It has been asserted that if a person grows only a single plant of the succulent Euphorbias, more than likely, they grow Euphorbia obesa: such is the popularity of this species. It is the epitome of geometric simplicity: the stems of this species comes the closest to a perfectly spherical ball of all of the succulents which I have grown, earning its common name, the "Baseball Plant". In spite of its simple appearance, closer examination reveals some complexity: the stems are comprised of 8 very shallow ribs. These ribs bear minute tubercles at their centers, from which the flower buds emerge, and its nearly microscopic leaves are produced. The leaves are very short lived, appearing briefly at the growing apex of the plant. The stems are also marked with thin purplish striations -
I have been a long time grower of the succulent euphorbias; I am especially drawn to those species with exceptional forms, highly patterned stem markings, and unusually colorful or interesting spines. Over the years, space considerations, and the growing requirements of many of my euphorbias (some do not fare well through a cool winter dormancy), I have been forced to pare down my collection to a relatively few plants. Euphorbia persistens is one of those few euphorbias which remain in my collection. This species has hit all of my "points"; first of all, it is long lived, and easy to grow, tolerating a wide range of growing conditions; it is a relatively compact plant, producing densely branched mounds of succulent, and curiously twisting stems from a thick taproot (some growers may even opt to raise the root to expose it). While the root is a good size, I am not certain that I would regard this plant as a caudiciform. Young plants have carrot-
One of my favorite forms of the euphorbia family are the so-
Ficus palmeri, (the "Rock Fig") is a remarkable plant, native to the Baja peninsula, Mexico: it is one of a few species of figs which are adapted to arid conditions. Young plants will produce a large caudex fairly quickly, providing the growing plant a moisture reserve. Later in its life, when the plant has produced a sufficiently large root system to provide adequate moisture for the plant, the plant invests less energy in growing the caudex, and the plant takes on a more normal appearance, with the base of the trunk only a slightly enlarged. The caudex of young plants can grow quite large, giving them a form reminiscent of the "Desert Rose" (Adenium obesum); the bark is of a grey coloration and smooth, and the leaves are heart shaped, and are fairly large. In some plants, the leaf petioles and midribs are an attractive pink to reddish color, adding additional visual appeal (in my plant, the petioles and leaf midribs are uniformly green). Habitat photographs of this plant reveal another interesting trait of this species -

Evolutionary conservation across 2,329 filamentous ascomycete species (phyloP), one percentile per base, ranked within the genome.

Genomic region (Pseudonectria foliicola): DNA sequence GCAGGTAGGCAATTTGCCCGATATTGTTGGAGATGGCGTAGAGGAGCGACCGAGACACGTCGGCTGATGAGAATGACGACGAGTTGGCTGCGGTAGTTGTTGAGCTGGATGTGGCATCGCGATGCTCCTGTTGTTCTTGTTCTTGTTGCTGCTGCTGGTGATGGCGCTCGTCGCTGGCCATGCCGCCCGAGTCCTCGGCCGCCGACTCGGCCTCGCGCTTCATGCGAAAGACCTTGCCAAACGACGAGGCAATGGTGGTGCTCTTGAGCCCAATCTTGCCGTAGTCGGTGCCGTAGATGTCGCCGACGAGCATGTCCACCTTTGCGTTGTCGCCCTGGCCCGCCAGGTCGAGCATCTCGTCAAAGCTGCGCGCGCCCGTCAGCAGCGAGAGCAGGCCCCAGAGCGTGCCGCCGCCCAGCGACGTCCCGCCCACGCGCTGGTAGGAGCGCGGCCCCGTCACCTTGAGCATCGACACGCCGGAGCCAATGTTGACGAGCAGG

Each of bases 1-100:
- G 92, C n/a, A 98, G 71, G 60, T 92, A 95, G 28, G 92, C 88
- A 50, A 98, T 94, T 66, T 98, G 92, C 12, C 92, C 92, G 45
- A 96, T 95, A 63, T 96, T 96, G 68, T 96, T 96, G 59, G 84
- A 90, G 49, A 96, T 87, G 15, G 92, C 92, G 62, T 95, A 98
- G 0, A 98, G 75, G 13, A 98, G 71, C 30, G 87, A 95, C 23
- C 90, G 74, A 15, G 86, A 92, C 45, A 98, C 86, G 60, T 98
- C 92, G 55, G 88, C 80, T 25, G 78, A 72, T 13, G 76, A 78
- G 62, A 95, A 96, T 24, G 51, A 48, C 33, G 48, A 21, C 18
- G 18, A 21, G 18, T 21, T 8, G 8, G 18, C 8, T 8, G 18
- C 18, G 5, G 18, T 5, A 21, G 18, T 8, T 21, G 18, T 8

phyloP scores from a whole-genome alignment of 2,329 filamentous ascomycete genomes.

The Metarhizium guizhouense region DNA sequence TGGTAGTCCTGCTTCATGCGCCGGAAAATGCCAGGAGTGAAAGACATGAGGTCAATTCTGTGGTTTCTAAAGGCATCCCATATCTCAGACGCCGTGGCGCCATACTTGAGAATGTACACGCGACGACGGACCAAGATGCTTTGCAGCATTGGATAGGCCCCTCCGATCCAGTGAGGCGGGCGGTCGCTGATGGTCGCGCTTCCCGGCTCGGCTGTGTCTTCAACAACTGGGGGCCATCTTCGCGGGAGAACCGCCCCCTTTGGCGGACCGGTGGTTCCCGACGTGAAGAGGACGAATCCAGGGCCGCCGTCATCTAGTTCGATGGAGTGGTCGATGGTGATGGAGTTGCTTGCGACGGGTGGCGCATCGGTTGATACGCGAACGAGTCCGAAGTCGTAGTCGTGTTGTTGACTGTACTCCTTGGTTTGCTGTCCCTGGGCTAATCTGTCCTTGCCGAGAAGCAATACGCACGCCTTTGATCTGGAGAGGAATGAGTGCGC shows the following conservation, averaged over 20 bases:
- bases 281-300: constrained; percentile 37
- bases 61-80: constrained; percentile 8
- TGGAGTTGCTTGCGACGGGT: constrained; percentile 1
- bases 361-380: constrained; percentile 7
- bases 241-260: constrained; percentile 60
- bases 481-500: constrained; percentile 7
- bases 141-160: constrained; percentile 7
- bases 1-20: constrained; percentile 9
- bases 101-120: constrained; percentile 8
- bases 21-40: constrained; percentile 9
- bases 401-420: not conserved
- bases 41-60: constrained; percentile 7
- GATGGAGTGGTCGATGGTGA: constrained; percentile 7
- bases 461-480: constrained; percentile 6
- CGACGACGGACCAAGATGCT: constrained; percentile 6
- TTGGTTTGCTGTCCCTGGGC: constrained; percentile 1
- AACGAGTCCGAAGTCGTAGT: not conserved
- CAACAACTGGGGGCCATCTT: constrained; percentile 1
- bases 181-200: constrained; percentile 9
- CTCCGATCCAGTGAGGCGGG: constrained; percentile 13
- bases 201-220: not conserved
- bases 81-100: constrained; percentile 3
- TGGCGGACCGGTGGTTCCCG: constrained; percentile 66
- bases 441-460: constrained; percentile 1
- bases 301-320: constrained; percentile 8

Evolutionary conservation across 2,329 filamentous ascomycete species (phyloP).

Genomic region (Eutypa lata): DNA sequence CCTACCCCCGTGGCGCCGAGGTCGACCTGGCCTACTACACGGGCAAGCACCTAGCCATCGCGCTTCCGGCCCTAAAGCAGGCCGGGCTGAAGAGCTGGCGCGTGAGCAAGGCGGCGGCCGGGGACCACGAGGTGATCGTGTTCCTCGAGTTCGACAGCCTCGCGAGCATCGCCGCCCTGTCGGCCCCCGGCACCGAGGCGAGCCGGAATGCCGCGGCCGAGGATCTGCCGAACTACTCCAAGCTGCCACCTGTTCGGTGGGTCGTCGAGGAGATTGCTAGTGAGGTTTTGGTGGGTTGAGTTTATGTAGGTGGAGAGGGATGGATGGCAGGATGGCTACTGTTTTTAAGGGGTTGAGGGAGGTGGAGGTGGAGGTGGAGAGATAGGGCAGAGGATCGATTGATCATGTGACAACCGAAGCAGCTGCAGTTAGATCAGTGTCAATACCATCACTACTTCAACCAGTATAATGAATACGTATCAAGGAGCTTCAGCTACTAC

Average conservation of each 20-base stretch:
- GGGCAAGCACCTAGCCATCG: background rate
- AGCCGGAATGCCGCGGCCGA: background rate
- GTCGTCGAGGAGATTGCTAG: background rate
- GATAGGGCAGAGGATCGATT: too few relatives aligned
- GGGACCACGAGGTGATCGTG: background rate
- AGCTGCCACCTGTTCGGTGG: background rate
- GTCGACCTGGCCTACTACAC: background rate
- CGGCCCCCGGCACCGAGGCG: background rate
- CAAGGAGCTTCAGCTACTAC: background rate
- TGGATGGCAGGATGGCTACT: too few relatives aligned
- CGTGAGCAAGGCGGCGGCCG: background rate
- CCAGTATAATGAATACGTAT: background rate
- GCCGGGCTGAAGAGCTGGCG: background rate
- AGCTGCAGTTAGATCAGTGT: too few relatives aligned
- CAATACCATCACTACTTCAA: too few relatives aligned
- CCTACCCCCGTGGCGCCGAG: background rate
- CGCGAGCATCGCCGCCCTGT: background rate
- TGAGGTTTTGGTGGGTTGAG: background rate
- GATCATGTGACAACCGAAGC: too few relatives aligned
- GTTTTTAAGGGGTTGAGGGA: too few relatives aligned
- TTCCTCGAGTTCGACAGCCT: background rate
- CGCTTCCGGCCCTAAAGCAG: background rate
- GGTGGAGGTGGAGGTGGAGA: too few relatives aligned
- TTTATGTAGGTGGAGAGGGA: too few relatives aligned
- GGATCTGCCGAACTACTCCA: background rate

Fockea edulis is one of the more unusual and distinctive species of the Asclepidaceae, or the milkweed family, noted for its huge underground caudexes which can ultimately grow in excess of 21 inches in diameter, and tip the scales at over 100 lbs. The plants produce a branching tangle of vining stems, which in habitat, can exceed several meters in length. The growth of vines in some plants is said to become so rampant that it will eventually choke out the plants upon which they grow. Under cultivation, the growth rate of most plants is more modest, at least in my plants – with the vines adding about a foot or so of growth each year. The leaves are an attractive, dark glossy green coloration, and are oval to lance shaped, and are rather small, to about 1 to 2 inches in length and about 1 inch wide, although on my plants, these are smaller -
Frerea indica is an unusual succulent plant from Western India, with succulent stems growing to about 1.5 inches in diameter, eventually producing mounded to scrambling plants with stems to about 20 inches in length. In habitat, plants will produce large (up to 3 inches in length) non-
According to Botanica, this genus closely allied to Agave consists of about 12 species of perennial succulents with terminal or basal rosettes of sword-